Despite what many may believe, NFT art didn’t start at the Bored Ape Yacht Club. It didn’t start with CryptoPunks either. So what was the first NFT and who created it? Ultimately, that remarkable honor goes to Quantum, a generative work of art created by digital artists Jennifer and Kevin McCoy. After its creation, Quantum was then turned into an NFT by Kevin in 2014. What was his reason for creating this particular piece of art? It’s really simple. He does it for ownership.
Birth of NFTs
After he and his wife created Quantum, McCoy wanted to develop a way to sell the work digitally. question? He has no way of determining the provenance of the digital artwork. For the uninitiated, “provenance” is a document that proves the creator, ownership history, and appraised value of a particular artwork. Unfortunately, no provenance documents for digital art existed at the time. In other words, the creator and ownership history of digital works cannot be verified.After mulling over his options, McCoy joins forces with tech entrepreneur Anil Dash Solve the problem. Eventually, the pair began exploring blockchain technology to see if it could offer a viable path forward. Back in the early 2010s, blockchain technology was still a very niche field. With Bitcoin worth just $630 (it was just over $16,500 at the time of writing), Ethereum had just launched, and coin creators routinely overpromised, underdelivered, and got sued and forgotten about. But McCoy and Dash were not dissuaded, and the decision paid off — simply put.
quantum. Image credit: Kevin McCoy It is well known that blockchain technology contains several properties that facilitate the buying and selling of digital art. With it, individuals have a trustless way to identify creators and track the ownership history of any item on the blockchain. This perfectly serves the purposes of McCoy and Dash, with McCoy registering Quantum on the blockchain. “I had an idea to use blockchain technology to create indelible provenance and ownership of such digital images. Quantum is the first to be recorded in this way,” McCoy later said. Shortly after the first mint, McCoy and Dash showed how to use “monetization graphics” like this one to prove and sell digital art. Their demos took place during live demos at seven-on-seven sessions. During the demo, McCoy used the blockchain to sell a digital image to Dash for $4. So McCoy and Dash unknowingly laid the groundwork for what would grow into a multi-billion dollar market less than a decade later.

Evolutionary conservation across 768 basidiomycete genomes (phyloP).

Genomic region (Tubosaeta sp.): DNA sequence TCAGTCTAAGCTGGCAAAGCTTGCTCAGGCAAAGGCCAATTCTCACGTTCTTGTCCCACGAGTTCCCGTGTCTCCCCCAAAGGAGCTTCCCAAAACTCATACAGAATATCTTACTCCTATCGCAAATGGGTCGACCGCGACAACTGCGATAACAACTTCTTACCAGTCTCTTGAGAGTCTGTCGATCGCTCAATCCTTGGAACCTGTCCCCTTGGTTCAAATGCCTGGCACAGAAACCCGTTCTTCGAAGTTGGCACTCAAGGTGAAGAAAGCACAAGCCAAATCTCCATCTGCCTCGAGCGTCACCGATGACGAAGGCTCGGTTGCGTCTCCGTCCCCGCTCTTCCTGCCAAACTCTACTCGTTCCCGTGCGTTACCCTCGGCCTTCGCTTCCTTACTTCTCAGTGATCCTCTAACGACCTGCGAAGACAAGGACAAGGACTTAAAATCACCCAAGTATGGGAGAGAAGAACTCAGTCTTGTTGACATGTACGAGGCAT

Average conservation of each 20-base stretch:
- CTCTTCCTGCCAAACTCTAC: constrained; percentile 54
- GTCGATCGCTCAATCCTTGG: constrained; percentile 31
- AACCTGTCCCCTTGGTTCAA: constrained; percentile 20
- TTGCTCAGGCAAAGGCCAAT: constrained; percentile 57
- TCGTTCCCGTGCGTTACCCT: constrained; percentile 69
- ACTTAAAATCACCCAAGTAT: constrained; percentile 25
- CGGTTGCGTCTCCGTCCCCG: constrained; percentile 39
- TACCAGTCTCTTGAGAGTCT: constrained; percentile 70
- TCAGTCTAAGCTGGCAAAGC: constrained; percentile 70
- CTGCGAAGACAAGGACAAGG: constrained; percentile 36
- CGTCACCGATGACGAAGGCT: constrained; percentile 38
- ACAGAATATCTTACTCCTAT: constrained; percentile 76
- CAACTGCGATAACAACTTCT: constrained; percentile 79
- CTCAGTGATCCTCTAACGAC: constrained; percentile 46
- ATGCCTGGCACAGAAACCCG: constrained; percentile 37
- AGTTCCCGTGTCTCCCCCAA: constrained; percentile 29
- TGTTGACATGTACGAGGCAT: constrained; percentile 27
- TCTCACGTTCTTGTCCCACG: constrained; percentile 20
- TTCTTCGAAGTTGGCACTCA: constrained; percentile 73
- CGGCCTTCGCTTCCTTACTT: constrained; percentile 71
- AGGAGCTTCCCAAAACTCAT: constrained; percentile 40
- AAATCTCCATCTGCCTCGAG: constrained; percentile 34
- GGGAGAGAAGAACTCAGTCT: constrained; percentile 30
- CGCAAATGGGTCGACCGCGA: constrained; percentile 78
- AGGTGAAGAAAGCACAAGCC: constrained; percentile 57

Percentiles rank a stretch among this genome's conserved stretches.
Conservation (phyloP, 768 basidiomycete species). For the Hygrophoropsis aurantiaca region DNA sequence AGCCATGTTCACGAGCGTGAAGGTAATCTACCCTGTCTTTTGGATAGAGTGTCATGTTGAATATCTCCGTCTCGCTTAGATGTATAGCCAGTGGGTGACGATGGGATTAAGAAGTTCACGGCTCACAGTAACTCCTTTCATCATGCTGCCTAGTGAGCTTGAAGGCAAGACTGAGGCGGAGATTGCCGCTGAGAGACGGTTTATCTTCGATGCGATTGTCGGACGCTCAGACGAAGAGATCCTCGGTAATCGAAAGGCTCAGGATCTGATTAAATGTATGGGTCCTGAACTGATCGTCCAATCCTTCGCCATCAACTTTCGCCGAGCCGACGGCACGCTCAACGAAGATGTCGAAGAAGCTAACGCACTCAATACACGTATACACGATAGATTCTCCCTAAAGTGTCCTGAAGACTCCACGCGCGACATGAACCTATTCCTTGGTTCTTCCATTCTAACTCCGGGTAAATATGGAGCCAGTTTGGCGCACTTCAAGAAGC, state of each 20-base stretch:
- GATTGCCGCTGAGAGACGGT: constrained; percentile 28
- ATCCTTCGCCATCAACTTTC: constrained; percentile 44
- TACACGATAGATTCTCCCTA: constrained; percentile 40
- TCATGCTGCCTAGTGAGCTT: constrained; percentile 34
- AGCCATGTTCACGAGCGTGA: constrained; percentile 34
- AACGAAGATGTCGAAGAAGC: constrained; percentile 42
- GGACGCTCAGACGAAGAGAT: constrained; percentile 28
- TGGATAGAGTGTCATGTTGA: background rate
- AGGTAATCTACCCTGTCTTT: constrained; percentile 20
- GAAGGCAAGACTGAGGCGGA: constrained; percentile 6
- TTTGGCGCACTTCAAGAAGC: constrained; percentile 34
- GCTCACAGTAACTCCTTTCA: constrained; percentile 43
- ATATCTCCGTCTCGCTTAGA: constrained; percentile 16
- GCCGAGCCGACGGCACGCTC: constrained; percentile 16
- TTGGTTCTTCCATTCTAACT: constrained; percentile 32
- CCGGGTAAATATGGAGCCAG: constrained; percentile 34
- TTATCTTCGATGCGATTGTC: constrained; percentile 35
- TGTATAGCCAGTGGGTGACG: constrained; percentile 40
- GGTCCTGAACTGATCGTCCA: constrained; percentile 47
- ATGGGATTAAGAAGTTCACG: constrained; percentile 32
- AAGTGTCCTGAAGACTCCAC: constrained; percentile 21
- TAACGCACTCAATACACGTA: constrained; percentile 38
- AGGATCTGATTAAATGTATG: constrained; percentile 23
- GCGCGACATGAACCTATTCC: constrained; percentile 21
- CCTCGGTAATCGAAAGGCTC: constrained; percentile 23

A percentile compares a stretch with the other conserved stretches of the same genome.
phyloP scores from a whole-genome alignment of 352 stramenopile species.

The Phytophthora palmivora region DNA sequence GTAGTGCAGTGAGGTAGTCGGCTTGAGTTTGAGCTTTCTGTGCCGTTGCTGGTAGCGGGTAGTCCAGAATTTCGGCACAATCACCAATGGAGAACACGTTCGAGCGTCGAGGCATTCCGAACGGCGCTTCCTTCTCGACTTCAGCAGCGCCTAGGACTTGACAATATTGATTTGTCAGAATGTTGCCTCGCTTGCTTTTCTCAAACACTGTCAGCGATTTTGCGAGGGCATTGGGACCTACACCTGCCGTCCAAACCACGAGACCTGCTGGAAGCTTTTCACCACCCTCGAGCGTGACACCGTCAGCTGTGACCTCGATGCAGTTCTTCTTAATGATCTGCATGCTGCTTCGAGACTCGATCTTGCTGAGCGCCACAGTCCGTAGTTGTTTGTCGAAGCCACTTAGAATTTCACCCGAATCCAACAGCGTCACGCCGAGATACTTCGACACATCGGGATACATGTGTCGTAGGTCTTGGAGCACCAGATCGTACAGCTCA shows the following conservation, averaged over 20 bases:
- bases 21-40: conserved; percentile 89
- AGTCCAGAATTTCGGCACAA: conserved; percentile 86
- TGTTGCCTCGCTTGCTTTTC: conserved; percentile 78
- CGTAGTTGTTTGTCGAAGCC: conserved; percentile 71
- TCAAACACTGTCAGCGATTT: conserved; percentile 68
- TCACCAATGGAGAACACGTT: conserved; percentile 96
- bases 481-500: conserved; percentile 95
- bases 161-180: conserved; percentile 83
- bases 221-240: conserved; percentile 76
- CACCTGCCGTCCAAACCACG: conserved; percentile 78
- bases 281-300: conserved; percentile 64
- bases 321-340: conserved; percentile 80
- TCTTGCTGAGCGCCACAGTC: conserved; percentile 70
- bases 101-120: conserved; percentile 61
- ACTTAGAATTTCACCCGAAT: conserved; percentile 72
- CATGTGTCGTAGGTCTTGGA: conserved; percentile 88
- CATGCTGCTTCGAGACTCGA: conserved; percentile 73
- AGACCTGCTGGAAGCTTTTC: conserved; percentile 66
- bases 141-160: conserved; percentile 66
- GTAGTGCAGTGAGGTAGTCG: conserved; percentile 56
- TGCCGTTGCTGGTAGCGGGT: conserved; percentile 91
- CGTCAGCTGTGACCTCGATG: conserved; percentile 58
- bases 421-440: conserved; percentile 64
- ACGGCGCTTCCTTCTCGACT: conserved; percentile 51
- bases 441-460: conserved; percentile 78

Quantum rediscovery and controversy
Unfortunately, Quantum was forgotten after its birth in 2014. This is largely due to the fact that it was originally on Namecoin, the pre-Ethereum fork of Bitcoin. Specifically, Quantum existed on Namecoin block 174923 and stayed there for years — until the 2021 NFT bull run. When NFTs started to gain mainstream attention and sell for millions in 2021, McCoy realized he might be sitting on a golden egg. So he started promoting Quantum, turning to outlets like Axios to discuss his work and its role in NFT history. Thanks in no small part to this publicity push, the Quantum ended up at auction at Sotheby’s. In June 2021, it sold at auction for over $1 million.The winning bidder is stilts, an anonymous NFT collector. But there is a problem. Shortly after the million-dollar sale, experts pointed out that a particular quirk about Namecoin called into question who actually owned Quantum at the time of the sale. As Ledger Insights explained, Namecoin requires users to renew anything minted on the Namecoin blockchain every 250 days in order to preserve ownership of digital items. Notably, McCoy never renewed Quantum. This allowed a completely separate entity — Veteran Collector EarlyNFT — to take ownership of Quantum ahead of the Sotheby’s auction. Ironically, EarlyNFT acquired these rights just a day after the Quantum article was published on Axios. Eventually, EarlyNFT challenged the validity of the Sotheby’s auction through a lawsuit. Who’s winning? As of this writing, the Sotheby’s sale is still ongoing and sillytuna still owns the piece. However, that could change as the full legal process is still ongoing. Unfortunately, this unearthed NFT history has sparked considerable controversy. However, the NFT community would do well to know the story of Quantum — its highs and lows. The first movers often set a precedent for the latecomers. Considering the extreme highs and stomach-churning lows we’ve already seen in the NFT space, it seems like Quantum is doing just that.